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CJ Reviews: The Observant Life

The Observant Life: The Wisdom of Conservative Judaism for Contemporary Jews, Martin S. Cohen, Senior Editor, Michael Katz, Associate Editor, with a Foreword by Arnold M. Eisen and a Prolegomenon by Julie Schonfeld. The Rabbinical Assembly, New York, 2012.

by Rabbi Neil Gillman

Over the past 30-some years, whenever a Conservative rabbi or layperson sought to resolve a particularly obscure or controversial matter of Jewish ritual observance, the conventional first step would be to “Check it out in Klein.” “Klein,” of course, was the late Rabbi Isaac Klein, an accomplished scholar, congregational rabbi and past president of the Rabbinical Assembly, whose A Guide to Jewish Religious Practice (1979) was the first comprehensive survey of Jewish ritual law incorporating traditional halakhah with interpretations by the rabbinic authorities of Conservative Judaism.

Originally designed as a curriculum for the education of rabbinical students at the Jewish Theological Seminary, “Klein” quickly became omnipresent in the libraries of Conservative rabbis and in the homes of concerned Conservative laypeople. Klein was published by the seminary, soon followed by a remarkably productive publishing enterprise on the part of the Rabbinical Assembly (frequently together with the United Synagogue of Conservative Judaism), which included the various editions of Siddur Sim Shalom (beginning in 1985), the Etz Hayim Humash (2001), and more recently, Mahzor Lev Shalem (2010).

And now, continuing this extraordinary enterprise, we are gifted with The Observant Life: The Wisdom of Conservative Judaism for Contemporary Jews, a compendium of over 900 pages, over ten years in the making, with introductory material by the editors, Rabbis Martin Cohen and Michael Katz, by JTS Chancellor Arnold Eisen, and by Rabbinical Assembly Executive Vice President Rabbi Julie Schonfeld, with contributions by 34 Conservative rabbis, men and women of all halakhic orientations and generations, and, gratefully, with a comprehensive index. In testimony to its contemporaneity, The Observant Life is available on various electronic readers.

A simple glance will demonstrate that this is far from an updating of Rabbi Klein’s work. Klein hardly needed updating; it was a monumental achievement for its day. It was the first, after many failed attempts, to provide guidance to our lay community on the entire body of Jewish ritual behavior from a Conservative standpoint including decisions of the movement’s Committee on Jewish Law and Standards. It will remain close at hand for its many loyalists.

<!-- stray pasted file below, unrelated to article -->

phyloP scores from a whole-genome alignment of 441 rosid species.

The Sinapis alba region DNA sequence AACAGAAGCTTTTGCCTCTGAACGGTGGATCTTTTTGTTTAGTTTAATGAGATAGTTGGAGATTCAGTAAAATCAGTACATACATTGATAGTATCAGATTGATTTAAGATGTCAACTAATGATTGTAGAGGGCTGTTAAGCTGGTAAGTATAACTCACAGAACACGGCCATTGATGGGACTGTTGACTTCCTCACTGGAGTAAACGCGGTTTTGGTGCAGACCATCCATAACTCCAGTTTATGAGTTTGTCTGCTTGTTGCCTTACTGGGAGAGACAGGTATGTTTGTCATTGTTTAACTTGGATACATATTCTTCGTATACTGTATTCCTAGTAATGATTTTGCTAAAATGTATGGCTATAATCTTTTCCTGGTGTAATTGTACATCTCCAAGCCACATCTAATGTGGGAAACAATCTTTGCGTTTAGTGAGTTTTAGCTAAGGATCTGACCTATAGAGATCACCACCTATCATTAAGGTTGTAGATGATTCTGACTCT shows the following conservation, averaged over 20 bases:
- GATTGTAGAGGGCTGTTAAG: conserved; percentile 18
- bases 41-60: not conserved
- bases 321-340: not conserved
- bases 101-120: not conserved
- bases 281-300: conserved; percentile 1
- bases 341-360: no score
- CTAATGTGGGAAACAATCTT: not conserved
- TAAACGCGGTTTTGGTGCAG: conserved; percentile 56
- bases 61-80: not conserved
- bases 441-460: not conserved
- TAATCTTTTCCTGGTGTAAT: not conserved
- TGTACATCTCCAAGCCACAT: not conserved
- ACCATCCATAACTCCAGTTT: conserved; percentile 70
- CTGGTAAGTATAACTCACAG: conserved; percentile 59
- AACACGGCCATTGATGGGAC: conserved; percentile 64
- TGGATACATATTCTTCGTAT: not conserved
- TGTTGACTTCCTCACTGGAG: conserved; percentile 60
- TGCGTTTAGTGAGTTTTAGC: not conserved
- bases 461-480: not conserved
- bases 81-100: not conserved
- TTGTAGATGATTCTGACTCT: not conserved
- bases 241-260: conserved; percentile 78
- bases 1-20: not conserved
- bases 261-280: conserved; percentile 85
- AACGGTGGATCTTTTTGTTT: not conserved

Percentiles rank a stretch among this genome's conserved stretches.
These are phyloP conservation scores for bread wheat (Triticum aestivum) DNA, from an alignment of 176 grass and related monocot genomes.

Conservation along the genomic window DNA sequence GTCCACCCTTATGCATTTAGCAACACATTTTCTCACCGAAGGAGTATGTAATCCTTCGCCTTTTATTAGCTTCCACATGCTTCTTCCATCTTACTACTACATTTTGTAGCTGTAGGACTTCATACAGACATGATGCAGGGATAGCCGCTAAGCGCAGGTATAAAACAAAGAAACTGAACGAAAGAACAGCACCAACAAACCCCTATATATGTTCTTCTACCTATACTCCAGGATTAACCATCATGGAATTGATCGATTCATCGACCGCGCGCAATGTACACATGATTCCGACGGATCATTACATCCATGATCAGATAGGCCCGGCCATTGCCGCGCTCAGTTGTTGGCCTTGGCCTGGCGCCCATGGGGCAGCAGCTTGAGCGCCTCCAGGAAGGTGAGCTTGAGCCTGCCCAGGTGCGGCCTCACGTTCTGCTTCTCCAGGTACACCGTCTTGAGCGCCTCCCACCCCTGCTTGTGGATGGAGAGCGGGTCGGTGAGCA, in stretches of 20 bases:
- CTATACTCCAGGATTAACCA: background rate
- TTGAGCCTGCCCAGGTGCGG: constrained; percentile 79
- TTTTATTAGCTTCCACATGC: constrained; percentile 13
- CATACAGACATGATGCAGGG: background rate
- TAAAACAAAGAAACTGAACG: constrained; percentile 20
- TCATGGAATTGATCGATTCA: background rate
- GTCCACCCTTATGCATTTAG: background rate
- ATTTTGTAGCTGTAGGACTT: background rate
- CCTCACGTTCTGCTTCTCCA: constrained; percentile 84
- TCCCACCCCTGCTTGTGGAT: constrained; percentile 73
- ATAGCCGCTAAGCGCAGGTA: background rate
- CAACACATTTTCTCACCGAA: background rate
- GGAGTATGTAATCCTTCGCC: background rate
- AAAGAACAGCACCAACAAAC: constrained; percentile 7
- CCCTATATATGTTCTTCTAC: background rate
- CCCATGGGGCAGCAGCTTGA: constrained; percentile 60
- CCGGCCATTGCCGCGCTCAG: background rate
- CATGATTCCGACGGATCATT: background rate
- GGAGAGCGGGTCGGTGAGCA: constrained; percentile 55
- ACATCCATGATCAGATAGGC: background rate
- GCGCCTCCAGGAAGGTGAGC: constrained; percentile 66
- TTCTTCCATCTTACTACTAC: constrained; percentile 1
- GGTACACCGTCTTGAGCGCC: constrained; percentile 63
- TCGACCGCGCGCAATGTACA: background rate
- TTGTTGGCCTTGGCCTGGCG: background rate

The differences, however, are real. First, on matters of style, whereas Klein is published as a code of law, with sections and sub-sections, The Observant Life espouses a narrative style with the legal material embedded in sentences and paragraphs. On matters of substance, whereas Klein concentrated almost exclusively on ritual matters, The Observant Life devotes an entire third of its contents to matters of moral and ethical behavior, to what our ancestors dubbed issues that define relationships between people (mitzvot she-bein adam le-havero) as opposed to those that define our relationship with God. Issues such as Between Grandparents and Grandchildren, The Environment, Individuals with Disabilities, and Animals occupy as much space as The Dietary Laws, Shabbat, and The Jewish Life Cycle. Finally, contemporary perspectives on technology, medical ethics and human sexuality demand new consideration. References to decisions by the Committee on Jewish Law and Standards remain omnipresent.

But possibly the most important accomplishment of this book is less in its detailed behavioral prescriptions and more in its subtle understanding of precisely what role halakhah should play in our social structures when we define ourselves as Conservative Jews. Rabbi Cohen suggestively analyzes, in his preface, the two realms in which halakhah lives: the idealized realm of ritual behavior – the realm of kashrut and Shabbat, of marriage and divorce, and of mourning and burial – and what he calls “the arena of human society” – the banal aspects of human life, how we eat and how we dress, of lawyers and of advertising executives, of how we treat employees, of journalists and of doctors trying to infuse their practices with matters of faith. “It is the realm of real people living in the real world.” Ideally, the two realms must complement each other, which is Rabbi Cohen’s vision of what it means to be a Conservative Jew, and ultimately it is his vision that inspires this entire volume.

Rabbi Cohen is a touch apologetic about not including theological matters in his listing of halakhic obligations. The apology is not necessary. First, Maimonides was unique among Jewish thinkers in insisting that doing theology is also a mitzvah; most codifiers disagreed. But in fact, this volume is suffused with theology. Very much in the spirit of contemporary legal theoreticians such as Robert Cover, the style of The Observant Life understands that law is always embedded in narrative. It is the very evolution of our contemporary narrative that makes a volume of this kind mandatory at this time. The ultimate opponents of this approach are Spinoza and Moses Mendelssohn who distinguish sharply between law and belief in matters of religion. Cohen voices the hope that some future volume might address what contemporary Jews can believe. I and many others avidly pray that that volume be next on the movement’s publishing agenda.

Rabbi Cohen’s volume may then serve as our long-awaited attempt to construct a Conservative theology of halakhah. I was overwhelmed in opening to the section identified as Deeds of Lovingkindness. This is where the unique accomplishments of The Observant Life come to the fore. To include in the realm of halakhah issues such as how we treat animals and individuals with disabilities, interfaith relations, the environment, relations between siblings, marriage, and sexuality is to confirm Rabbi Cohen’s judgment that halakhah must deal with the interface between the world of ritual behavior and that of real people living real lives in our real world. A student with whom I shared a few pages of the book suggested that while other halakhic anthologies seem to speak down to the reader, this one seeks to initiate a conversation, as all successful narrative does.